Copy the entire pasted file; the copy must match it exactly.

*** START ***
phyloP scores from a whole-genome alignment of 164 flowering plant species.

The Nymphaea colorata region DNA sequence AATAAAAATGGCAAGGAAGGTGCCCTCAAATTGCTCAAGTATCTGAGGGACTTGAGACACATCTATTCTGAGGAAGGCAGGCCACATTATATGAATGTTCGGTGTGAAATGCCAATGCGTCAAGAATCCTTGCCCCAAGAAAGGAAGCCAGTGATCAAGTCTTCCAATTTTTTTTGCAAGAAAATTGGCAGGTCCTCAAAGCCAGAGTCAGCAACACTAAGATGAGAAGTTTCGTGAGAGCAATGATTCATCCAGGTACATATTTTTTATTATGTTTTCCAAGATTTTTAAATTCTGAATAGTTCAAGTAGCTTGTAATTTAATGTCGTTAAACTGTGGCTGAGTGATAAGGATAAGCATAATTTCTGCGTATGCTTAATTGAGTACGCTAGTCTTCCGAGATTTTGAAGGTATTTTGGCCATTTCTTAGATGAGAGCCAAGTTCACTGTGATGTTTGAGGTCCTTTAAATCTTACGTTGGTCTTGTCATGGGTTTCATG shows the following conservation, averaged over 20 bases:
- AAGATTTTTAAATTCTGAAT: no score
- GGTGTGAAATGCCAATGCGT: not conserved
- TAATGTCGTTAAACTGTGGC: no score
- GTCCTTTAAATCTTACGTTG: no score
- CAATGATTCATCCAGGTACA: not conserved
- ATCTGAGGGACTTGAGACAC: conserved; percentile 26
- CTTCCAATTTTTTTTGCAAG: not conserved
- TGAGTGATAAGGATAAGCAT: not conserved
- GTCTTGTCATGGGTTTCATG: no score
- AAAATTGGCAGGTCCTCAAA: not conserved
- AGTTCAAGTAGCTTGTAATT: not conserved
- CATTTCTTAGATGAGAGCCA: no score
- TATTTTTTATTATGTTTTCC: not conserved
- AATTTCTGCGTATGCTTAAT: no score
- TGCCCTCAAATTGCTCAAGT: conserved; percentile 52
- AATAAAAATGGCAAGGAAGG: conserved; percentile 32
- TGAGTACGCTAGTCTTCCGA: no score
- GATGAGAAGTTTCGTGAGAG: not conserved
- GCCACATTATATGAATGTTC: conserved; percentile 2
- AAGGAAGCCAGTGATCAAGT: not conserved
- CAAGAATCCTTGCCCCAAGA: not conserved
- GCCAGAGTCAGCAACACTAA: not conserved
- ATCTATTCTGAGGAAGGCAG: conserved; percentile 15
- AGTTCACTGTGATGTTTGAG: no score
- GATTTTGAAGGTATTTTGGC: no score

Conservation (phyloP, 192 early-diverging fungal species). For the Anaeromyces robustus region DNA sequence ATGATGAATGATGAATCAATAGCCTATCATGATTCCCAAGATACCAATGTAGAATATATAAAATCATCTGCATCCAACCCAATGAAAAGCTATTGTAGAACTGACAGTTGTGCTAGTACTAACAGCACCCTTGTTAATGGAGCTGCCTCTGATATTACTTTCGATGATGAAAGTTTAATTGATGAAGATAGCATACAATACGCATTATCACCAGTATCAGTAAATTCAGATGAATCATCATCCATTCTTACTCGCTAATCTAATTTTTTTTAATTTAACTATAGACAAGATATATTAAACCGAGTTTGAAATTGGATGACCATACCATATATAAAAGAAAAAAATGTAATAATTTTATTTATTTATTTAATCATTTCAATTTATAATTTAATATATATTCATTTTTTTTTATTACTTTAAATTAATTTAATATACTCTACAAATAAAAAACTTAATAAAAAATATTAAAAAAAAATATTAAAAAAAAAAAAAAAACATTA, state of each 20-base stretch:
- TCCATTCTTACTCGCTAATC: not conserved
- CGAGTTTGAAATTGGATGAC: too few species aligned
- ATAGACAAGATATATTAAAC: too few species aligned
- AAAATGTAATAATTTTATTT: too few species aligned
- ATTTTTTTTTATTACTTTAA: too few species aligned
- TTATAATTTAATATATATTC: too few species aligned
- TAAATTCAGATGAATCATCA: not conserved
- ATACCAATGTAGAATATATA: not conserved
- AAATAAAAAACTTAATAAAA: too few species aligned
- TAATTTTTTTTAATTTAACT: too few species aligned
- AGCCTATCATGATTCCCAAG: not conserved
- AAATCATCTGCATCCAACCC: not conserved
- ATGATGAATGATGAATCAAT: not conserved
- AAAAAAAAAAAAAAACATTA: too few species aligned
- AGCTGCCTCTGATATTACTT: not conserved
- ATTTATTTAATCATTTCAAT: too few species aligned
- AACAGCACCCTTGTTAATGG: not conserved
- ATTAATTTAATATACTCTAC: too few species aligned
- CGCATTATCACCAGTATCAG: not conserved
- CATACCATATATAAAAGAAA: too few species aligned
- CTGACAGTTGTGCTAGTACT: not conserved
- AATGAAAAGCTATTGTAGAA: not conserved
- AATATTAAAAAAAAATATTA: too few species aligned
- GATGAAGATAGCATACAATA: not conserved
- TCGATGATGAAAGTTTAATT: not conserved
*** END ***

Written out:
phyloP scores from a whole-genome alignment of 164 flowering plant species.

The Nymphaea colorata region DNA sequence AATAAAAATGGCAAGGAAGGTGCCCTCAAATTGCTCAAGTATCTGAGGGACTTGAGACACATCTATTCTGAGGAAGGCAGGCCACATTATATGAATGTTCGGTGTGAAATGCCAATGCGTCAAGAATCCTTGCCCCAAGAAAGGAAGCCAGTGATCAAGTCTTCCAATTTTTTTTGCAAGAAAATTGGCAGGTCCTCAAAGCCAGAGTCAGCAACACTAAGATGAGAAGTTTCGTGAGAGCAATGATTCATCCAGGTACATATTTTTTATTATGTTTTCCAAGATTTTTAAATTCTGAATAGTTCAAGTAGCTTGTAATTTAATGTCGTTAAACTGTGGCTGAGTGATAAGGATAAGCATAATTTCTGCGTATGCTTAATTGAGTACGCTAGTCTTCCGAGATTTTGAAGGTATTTTGGCCATTTCTTAGATGAGAGCCAAGTTCACTGTGATGTTTGAGGTCCTTTAAATCTTACGTTGGTCTTGTCATGGGTTTCATG shows the following conservation, averaged over 20 bases:
- AAGATTTTTAAATTCTGAAT: no score
- GGTGTGAAATGCCAATGCGT: not conserved
- TAATGTCGTTAAACTGTGGC: no score
- GTCCTTTAAATCTTACGTTG: no score
- CAATGATTCATCCAGGTACA: not conserved
- ATCTGAGGGACTTGAGACAC: conserved; percentile 26
- CTTCCAATTTTTTTTGCAAG: not conserved
- TGAGTGATAAGGATAAGCAT: not conserved
- GTCTTGTCATGGGTTTCATG: no score
- AAAATTGGCAGGTCCTCAAA: not conserved
- AGTTCAAGTAGCTTGTAATT: not conserved
- CATTTCTTAGATGAGAGCCA: no score
- TATTTTTTATTATGTTTTCC: not conserved
- AATTTCTGCGTATGCTTAAT: no score
- TGCCCTCAAATTGCTCAAGT: conserved; percentile 52
- AATAAAAATGGCAAGGAAGG: conserved; percentile 32
- TGAGTACGCTAGTCTTCCGA: no score
- GATGAGAAGTTTCGTGAGAG: not conserved
- GCCACATTATATGAATGTTC: conserved; percentile 2
- AAGGAAGCCAGTGATCAAGT: not conserved
- CAAGAATCCTTGCCCCAAGA: not conserved
- GCCAGAGTCAGCAACACTAA: not conserved
- ATCTATTCTGAGGAAGGCAG: conserved; percentile 15
- AGTTCACTGTGATGTTTGAG: no score
- GATTTTGAAGGTATTTTGGC: no score

Conservation (phyloP, 192 early-diverging fungal species). For the Anaeromyces robustus region DNA sequence ATGATGAATGATGAATCAATAGCCTATCATGATTCCCAAGATACCAATGTAGAATATATAAAATCATCTGCATCCAACCCAATGAAAAGCTATTGTAGAACTGACAGTTGTGCTAGTACTAACAGCACCCTTGTTAATGGAGCTGCCTCTGATATTACTTTCGATGATGAAAGTTTAATTGATGAAGATAGCATACAATACGCATTATCACCAGTATCAGTAAATTCAGATGAATCATCATCCATTCTTACTCGCTAATCTAATTTTTTTTAATTTAACTATAGACAAGATATATTAAACCGAGTTTGAAATTGGATGACCATACCATATATAAAAGAAAAAAATGTAATAATTTTATTTATTTATTTAATCATTTCAATTTATAATTTAATATATATTCATTTTTTTTTATTACTTTAAATTAATTTAATATACTCTACAAATAAAAAACTTAATAAAAAATATTAAAAAAAAATATTAAAAAAAAAAAAAAAACATTA, state of each 20-base stretch:
- TCCATTCTTACTCGCTAATC: not conserved
- CGAGTTTGAAATTGGATGAC: too few species aligned
- ATAGACAAGATATATTAAAC: too few species aligned
- AAAATGTAATAATTTTATTT: too few species aligned
- ATTTTTTTTTATTACTTTAA: too few species aligned
- TTATAATTTAATATATATTC: too few species aligned
- TAAATTCAGATGAATCATCA: not conserved
- ATACCAATGTAGAATATATA: not conserved
- AAATAAAAAACTTAATAAAA: too few species aligned
- TAATTTTTTTTAATTTAACT: too few species aligned
- AGCCTATCATGATTCCCAAG: not conserved
- AAATCATCTGCATCCAACCC: not conserved
- ATGATGAATGATGAATCAAT: not conserved
- AAAAAAAAAAAAAAACATTA: too few species aligned
- AGCTGCCTCTGATATTACTT: not conserved
- ATTTATTTAATCATTTCAAT: too few species aligned
- AACAGCACCCTTGTTAATGG: not conserved
- ATTAATTTAATATACTCTAC: too few species aligned
- CGCATTATCACCAGTATCAG: not conserved
- CATACCATATATAAAAGAAA: too few species aligned
- CTGACAGTTGTGCTAGTACT: not conserved
- AATGAAAAGCTATTGTAGAA: not conserved
- AATATTAAAAAAAAATATTA: too few species aligned
- GATGAAGATAGCATACAATA: not conserved
- TCGATGATGAAAGTTTAATT: not conserved